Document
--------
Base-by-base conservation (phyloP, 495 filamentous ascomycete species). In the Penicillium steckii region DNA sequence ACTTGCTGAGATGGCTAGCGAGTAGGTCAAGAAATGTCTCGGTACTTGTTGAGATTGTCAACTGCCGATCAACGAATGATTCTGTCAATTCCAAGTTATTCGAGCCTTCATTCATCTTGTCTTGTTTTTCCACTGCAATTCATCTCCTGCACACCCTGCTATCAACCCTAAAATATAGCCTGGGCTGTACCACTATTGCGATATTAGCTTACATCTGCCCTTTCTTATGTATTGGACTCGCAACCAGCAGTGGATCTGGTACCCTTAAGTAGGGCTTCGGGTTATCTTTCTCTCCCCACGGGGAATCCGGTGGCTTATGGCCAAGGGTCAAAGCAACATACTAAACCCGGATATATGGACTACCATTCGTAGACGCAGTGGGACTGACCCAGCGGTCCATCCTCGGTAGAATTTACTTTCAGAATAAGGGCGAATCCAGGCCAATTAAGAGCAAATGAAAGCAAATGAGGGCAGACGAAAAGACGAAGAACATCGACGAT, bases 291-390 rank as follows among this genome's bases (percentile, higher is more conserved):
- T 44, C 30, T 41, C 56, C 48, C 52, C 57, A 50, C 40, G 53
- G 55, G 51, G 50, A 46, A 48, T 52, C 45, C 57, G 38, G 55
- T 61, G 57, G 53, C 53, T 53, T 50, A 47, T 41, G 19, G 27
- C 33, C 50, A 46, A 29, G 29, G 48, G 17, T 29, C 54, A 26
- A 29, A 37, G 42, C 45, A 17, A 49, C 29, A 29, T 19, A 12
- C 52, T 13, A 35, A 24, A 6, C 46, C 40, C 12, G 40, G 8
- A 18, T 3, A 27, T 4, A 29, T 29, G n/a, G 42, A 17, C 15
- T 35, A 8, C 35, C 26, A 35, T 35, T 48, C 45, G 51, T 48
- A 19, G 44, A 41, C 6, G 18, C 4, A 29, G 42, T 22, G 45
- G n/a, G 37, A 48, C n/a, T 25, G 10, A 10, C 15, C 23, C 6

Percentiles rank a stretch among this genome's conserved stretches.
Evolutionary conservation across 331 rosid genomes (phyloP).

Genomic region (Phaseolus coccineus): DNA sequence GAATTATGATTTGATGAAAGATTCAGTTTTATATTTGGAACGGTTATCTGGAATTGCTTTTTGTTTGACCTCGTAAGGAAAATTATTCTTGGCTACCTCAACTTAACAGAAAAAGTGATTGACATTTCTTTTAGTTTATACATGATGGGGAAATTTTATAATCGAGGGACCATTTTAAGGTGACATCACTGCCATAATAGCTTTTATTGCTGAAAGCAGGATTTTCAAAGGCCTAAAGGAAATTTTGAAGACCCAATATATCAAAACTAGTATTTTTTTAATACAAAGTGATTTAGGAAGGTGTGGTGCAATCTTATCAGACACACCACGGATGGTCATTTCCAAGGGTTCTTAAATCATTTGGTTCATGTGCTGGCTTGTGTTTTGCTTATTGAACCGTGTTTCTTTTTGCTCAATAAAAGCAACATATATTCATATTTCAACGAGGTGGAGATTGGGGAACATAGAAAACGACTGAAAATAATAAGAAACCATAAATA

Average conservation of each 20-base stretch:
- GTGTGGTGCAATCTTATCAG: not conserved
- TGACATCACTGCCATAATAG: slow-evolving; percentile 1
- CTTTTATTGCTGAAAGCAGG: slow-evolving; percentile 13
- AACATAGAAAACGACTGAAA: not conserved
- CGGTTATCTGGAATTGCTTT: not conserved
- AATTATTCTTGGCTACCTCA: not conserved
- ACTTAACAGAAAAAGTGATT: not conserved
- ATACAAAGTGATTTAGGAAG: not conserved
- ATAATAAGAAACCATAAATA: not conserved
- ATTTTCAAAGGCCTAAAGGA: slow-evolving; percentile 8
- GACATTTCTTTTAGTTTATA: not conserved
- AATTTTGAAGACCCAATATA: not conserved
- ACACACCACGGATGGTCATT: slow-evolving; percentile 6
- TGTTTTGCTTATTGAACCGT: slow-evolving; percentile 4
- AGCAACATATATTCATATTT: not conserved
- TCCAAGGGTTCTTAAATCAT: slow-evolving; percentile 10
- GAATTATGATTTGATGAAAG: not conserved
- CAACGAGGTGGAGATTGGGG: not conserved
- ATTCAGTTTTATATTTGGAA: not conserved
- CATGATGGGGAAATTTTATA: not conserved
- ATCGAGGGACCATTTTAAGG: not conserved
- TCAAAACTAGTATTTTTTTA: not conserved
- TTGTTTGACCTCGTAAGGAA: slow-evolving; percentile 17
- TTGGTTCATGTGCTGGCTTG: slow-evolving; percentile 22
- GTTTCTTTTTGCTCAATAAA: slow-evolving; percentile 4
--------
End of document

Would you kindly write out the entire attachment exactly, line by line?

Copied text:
Base-by-base conservation (phyloP, 495 filamentous ascomycete species). In the Penicillium steckii region DNA sequence ACTTGCTGAGATGGCTAGCGAGTAGGTCAAGAAATGTCTCGGTACTTGTTGAGATTGTCAACTGCCGATCAACGAATGATTCTGTCAATTCCAAGTTATTCGAGCCTTCATTCATCTTGTCTTGTTTTTCCACTGCAATTCATCTCCTGCACACCCTGCTATCAACCCTAAAATATAGCCTGGGCTGTACCACTATTGCGATATTAGCTTACATCTGCCCTTTCTTATGTATTGGACTCGCAACCAGCAGTGGATCTGGTACCCTTAAGTAGGGCTTCGGGTTATCTTTCTCTCCCCACGGGGAATCCGGTGGCTTATGGCCAAGGGTCAAAGCAACATACTAAACCCGGATATATGGACTACCATTCGTAGACGCAGTGGGACTGACCCAGCGGTCCATCCTCGGTAGAATTTACTTTCAGAATAAGGGCGAATCCAGGCCAATTAAGAGCAAATGAAAGCAAATGAGGGCAGACGAAAAGACGAAGAACATCGACGAT, bases 291-390 rank as follows among this genome's bases (percentile, higher is more conserved):
- T 44, C 30, T 41, C 56, C 48, C 52, C 57, A 50, C 40, G 53
- G 55, G 51, G 50, A 46, A 48, T 52, C 45, C 57, G 38, G 55
- T 61, G 57, G 53, C 53, T 53, T 50, A 47, T 41, G 19, G 27
- C 33, C 50, A 46, A 29, G 29, G 48, G 17, T 29, C 54, A 26
- A 29, A 37, G 42, C 45, A 17, A 49, C 29, A 29, T 19, A 12
- C 52, T 13, A 35, A 24, A 6, C 46, C 40, C 12, G 40, G 8
- A 18, T 3, A 27, T 4, A 29, T 29, G n/a, G 42, A 17, C 15
- T 35, A 8, C 35, C 26, A 35, T 35, T 48, C 45, G 51, T 48
- A 19, G 44, A 41, C 6, G 18, C 4, A 29, G 42, T 22, G 45
- G n/a, G 37, A 48, C n/a, T 25, G 10, A 10, C 15, C 23, C 6

Percentiles rank a stretch among this genome's conserved stretches.
Evolutionary conservation across 331 rosid genomes (phyloP).

Genomic region (Phaseolus coccineus): DNA sequence GAATTATGATTTGATGAAAGATTCAGTTTTATATTTGGAACGGTTATCTGGAATTGCTTTTTGTTTGACCTCGTAAGGAAAATTATTCTTGGCTACCTCAACTTAACAGAAAAAGTGATTGACATTTCTTTTAGTTTATACATGATGGGGAAATTTTATAATCGAGGGACCATTTTAAGGTGACATCACTGCCATAATAGCTTTTATTGCTGAAAGCAGGATTTTCAAAGGCCTAAAGGAAATTTTGAAGACCCAATATATCAAAACTAGTATTTTTTTAATACAAAGTGATTTAGGAAGGTGTGGTGCAATCTTATCAGACACACCACGGATGGTCATTTCCAAGGGTTCTTAAATCATTTGGTTCATGTGCTGGCTTGTGTTTTGCTTATTGAACCGTGTTTCTTTTTGCTCAATAAAAGCAACATATATTCATATTTCAACGAGGTGGAGATTGGGGAACATAGAAAACGACTGAAAATAATAAGAAACCATAAATA

Average conservation of each 20-base stretch:
- GTGTGGTGCAATCTTATCAG: not conserved
- TGACATCACTGCCATAATAG: slow-evolving; percentile 1
- CTTTTATTGCTGAAAGCAGG: slow-evolving; percentile 13
- AACATAGAAAACGACTGAAA: not conserved
- CGGTTATCTGGAATTGCTTT: not conserved
- AATTATTCTTGGCTACCTCA: not conserved
- ACTTAACAGAAAAAGTGATT: not conserved
- ATACAAAGTGATTTAGGAAG: not conserved
- ATAATAAGAAACCATAAATA: not conserved
- ATTTTCAAAGGCCTAAAGGA: slow-evolving; percentile 8
- GACATTTCTTTTAGTTTATA: not conserved
- AATTTTGAAGACCCAATATA: not conserved
- ACACACCACGGATGGTCATT: slow-evolving; percentile 6
- TGTTTTGCTTATTGAACCGT: slow-evolving; percentile 4
- AGCAACATATATTCATATTT: not conserved
- TCCAAGGGTTCTTAAATCAT: slow-evolving; percentile 10
- GAATTATGATTTGATGAAAG: not conserved
- CAACGAGGTGGAGATTGGGG: not conserved
- ATTCAGTTTTATATTTGGAA: not conserved
- CATGATGGGGAAATTTTATA: not conserved
- ATCGAGGGACCATTTTAAGG: not conserved
- TCAAAACTAGTATTTTTTTA: not conserved
- TTGTTTGACCTCGTAAGGAA: slow-evolving; percentile 17
- TTGGTTCATGTGCTGGCTTG: slow-evolving; percentile 22
- GTTTCTTTTTGCTCAATAAA: slow-evolving; percentile 4